1. Bulk density 3.3 gm/cm3
2. Moment of inertia (close to homogeneous sphere), 0.39 MR2
B. Mineralogy and crustal ages
1. Highlands (rough topography scatters visible wavelengths and looks white) -- greater than 4 b.y. old
2. Mare (smooth topography scatters less light than highlands and looks darker) -- 3-4 b.y. old
3. Crustal rocks are earthlike silicates, including basalts (pyroxene and olivine), anorthosite-norite-trolcolite, plagioclase (anorthite and albite)
4. 50 km crust with Al2O3 enrichment overlying a depleted mantle. Crust was formed in early history by gravitative differenentiation of the lunar mantle.
5. Lunar chemistry is more refractory than earth but depleted in iron compared to earth, consistent with a high temperature origin and favoring the hypothesis of origin as a collision splashing out a portion of the earth's mantle.
C. Lunar seismology.
1. The upper 1-2 km of the lunar crust is highly scattering to elastic waves, consistent with a heavily fractured and recemented (brecciated) crust .
2. A low velocity zone for P waves is detected at 400 km depth near the point where the melting temperature of the dry silicate mantle is reached at 1700o C.
3. S waves are not detected below 1600 km, perhaps signifying another partial melt zone in the lunar core.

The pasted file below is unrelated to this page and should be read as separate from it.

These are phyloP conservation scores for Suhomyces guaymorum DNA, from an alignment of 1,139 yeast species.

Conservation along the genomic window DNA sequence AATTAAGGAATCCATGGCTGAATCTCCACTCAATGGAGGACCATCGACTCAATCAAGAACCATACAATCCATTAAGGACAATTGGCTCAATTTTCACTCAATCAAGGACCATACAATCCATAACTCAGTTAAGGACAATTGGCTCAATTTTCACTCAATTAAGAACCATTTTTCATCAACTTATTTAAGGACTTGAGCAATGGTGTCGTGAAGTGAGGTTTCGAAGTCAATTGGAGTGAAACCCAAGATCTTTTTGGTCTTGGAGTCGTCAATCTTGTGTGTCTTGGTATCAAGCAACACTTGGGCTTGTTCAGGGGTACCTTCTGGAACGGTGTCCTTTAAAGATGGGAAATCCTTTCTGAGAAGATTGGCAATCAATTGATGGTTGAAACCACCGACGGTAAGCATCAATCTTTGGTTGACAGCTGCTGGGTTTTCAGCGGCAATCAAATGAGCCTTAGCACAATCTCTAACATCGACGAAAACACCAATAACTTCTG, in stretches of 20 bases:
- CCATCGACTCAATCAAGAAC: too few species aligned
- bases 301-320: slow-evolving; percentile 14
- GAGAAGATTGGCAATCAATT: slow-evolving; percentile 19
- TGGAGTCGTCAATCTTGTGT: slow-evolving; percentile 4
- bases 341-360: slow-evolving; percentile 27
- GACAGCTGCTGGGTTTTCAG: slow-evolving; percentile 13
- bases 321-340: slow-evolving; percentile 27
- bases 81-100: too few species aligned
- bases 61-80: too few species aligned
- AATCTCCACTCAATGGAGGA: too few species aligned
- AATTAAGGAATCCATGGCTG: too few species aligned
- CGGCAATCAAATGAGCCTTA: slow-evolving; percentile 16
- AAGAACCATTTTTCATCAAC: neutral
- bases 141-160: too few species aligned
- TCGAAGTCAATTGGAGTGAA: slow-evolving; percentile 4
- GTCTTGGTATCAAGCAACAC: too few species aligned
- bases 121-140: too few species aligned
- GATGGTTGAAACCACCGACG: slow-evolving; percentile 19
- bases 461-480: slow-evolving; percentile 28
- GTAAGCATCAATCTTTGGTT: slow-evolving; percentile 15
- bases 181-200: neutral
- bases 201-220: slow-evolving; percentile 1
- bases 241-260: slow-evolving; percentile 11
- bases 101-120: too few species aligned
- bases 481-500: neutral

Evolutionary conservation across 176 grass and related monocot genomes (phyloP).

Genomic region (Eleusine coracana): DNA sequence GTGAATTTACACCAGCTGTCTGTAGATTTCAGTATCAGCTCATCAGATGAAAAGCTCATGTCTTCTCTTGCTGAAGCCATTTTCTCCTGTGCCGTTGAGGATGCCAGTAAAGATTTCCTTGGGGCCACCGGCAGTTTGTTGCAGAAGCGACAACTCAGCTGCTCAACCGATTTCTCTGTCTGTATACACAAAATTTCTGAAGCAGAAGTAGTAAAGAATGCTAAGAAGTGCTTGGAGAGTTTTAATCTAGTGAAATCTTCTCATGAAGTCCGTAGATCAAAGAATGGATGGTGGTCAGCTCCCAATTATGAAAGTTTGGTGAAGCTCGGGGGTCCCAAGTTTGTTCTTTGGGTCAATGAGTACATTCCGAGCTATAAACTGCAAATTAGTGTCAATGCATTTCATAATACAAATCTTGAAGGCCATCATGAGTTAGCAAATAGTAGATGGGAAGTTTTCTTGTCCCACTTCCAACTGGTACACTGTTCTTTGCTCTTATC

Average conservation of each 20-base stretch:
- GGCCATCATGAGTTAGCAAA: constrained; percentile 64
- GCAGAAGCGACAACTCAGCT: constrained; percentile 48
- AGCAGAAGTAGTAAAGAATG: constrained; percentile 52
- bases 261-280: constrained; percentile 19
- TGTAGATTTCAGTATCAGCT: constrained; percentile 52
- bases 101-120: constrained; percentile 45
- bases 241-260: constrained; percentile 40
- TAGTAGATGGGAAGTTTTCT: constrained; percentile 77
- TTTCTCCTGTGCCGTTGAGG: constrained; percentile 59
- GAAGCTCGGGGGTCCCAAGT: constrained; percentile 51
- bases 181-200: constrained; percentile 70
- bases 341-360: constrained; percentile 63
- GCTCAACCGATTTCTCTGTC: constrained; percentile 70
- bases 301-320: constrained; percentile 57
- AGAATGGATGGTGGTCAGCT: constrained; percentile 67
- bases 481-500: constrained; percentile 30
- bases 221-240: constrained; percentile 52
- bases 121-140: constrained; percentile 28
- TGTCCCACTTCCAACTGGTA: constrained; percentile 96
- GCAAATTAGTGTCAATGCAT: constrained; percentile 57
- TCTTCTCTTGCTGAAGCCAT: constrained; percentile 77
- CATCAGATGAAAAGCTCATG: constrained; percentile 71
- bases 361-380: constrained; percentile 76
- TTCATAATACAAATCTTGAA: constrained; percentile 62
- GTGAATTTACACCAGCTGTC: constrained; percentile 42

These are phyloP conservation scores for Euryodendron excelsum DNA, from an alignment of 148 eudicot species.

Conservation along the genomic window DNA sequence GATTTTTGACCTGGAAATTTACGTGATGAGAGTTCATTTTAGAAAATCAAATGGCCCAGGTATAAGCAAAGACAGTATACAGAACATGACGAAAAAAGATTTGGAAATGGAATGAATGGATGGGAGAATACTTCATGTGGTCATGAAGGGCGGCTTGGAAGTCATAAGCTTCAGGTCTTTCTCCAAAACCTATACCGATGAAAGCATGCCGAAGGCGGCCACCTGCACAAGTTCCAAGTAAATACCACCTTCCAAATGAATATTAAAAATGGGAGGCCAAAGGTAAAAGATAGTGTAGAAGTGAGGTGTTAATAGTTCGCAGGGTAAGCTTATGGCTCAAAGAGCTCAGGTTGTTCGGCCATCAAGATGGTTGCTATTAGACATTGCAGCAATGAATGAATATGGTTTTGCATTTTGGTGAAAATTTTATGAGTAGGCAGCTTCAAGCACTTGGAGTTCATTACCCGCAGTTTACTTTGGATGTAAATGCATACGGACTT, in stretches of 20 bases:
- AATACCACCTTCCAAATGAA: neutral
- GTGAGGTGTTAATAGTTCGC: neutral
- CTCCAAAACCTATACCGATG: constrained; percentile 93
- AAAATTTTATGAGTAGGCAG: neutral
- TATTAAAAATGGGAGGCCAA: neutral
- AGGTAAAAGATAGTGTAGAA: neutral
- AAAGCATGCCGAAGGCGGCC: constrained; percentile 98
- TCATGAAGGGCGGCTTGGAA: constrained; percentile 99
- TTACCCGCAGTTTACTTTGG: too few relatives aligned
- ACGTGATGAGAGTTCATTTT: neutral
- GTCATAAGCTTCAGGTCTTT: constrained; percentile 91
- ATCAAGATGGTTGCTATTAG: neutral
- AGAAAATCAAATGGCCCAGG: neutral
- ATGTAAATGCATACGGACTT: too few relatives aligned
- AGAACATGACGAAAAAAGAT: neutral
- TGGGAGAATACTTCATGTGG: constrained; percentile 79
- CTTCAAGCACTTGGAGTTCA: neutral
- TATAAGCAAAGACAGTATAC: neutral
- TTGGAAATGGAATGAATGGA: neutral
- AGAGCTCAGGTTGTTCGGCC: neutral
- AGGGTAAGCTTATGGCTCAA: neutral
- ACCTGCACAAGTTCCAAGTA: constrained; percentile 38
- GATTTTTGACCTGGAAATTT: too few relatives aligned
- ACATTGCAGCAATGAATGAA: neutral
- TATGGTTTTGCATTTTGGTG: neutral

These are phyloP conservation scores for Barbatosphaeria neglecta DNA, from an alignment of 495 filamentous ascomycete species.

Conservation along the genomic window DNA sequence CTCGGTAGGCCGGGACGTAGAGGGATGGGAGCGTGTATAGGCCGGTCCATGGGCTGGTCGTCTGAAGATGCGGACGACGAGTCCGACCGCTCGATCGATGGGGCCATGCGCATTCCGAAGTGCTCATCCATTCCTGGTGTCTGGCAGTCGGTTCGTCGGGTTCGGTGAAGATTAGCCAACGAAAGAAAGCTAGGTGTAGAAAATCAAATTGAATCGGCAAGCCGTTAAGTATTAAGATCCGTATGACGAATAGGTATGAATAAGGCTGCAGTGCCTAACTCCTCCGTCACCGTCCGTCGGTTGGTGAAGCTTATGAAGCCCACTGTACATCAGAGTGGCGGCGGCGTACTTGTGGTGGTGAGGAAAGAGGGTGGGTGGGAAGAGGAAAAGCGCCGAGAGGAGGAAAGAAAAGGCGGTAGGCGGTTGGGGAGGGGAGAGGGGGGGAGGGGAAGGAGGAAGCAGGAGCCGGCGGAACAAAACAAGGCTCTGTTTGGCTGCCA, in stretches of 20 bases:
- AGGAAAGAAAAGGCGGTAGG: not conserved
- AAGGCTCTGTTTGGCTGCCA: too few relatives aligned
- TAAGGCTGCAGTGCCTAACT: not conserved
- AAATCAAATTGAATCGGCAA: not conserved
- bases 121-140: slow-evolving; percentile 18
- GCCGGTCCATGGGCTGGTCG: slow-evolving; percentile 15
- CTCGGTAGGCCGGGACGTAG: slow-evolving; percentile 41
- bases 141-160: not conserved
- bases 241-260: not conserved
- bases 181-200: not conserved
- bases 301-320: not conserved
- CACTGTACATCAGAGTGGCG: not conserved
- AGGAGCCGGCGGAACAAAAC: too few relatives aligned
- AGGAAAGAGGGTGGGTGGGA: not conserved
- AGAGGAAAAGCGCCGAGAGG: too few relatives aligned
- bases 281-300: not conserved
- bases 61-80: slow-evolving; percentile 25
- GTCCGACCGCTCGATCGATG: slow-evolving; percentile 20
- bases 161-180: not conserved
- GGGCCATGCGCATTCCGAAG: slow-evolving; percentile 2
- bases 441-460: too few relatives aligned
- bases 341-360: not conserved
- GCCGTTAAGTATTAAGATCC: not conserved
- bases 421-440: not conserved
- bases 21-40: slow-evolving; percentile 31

4. Seismic activity is mostly impact events, with some moonquakes in the deep interior, which seem to be correlated with peaks in the solid lunar tide.
D. Temperature structure and heat flow
1. Determined primarily from electrical conductivity measurements.
2. Steep temperature gradient to 400 km depth (conduction zone) followed by gentler gradient close to the adiabatic gradient (convection zone).
3. Heat flow is 17 ergs/cm2/sec (earth is 62 ergs/cm2/sec) -- consistent with a smaller body that has been able to cooled much more than the earth since its time of formation.
4. Specific luminosity is higher than the Earth's , suggesting greater radiogenic heat production.
E. Gravity and density
1. Geopotential surface (lunoid) is cigar-shaped, with long axis faciing earth.
2. Mascons (mass-concentrations) correlate with the mare (Mare Ibrahim, Mare Serentatis) -- origin due to impact melting and filling of craters by denser basalts.
3. Far side density is slighly lower, reflecting possibly thicker crust.
4. Topography variations expected to be about a factor of 5 greater than Earth computed from estimated yield stress, gravitational acceleration , mass, and radius (dr = s a3/gM).
5. Decorrelation of gravity potential and topography occurs at 400-600 km, suggesting a "plate" thickness 4 to 6 times larger than earth.
For images and more information see the Nine
Planets moon page.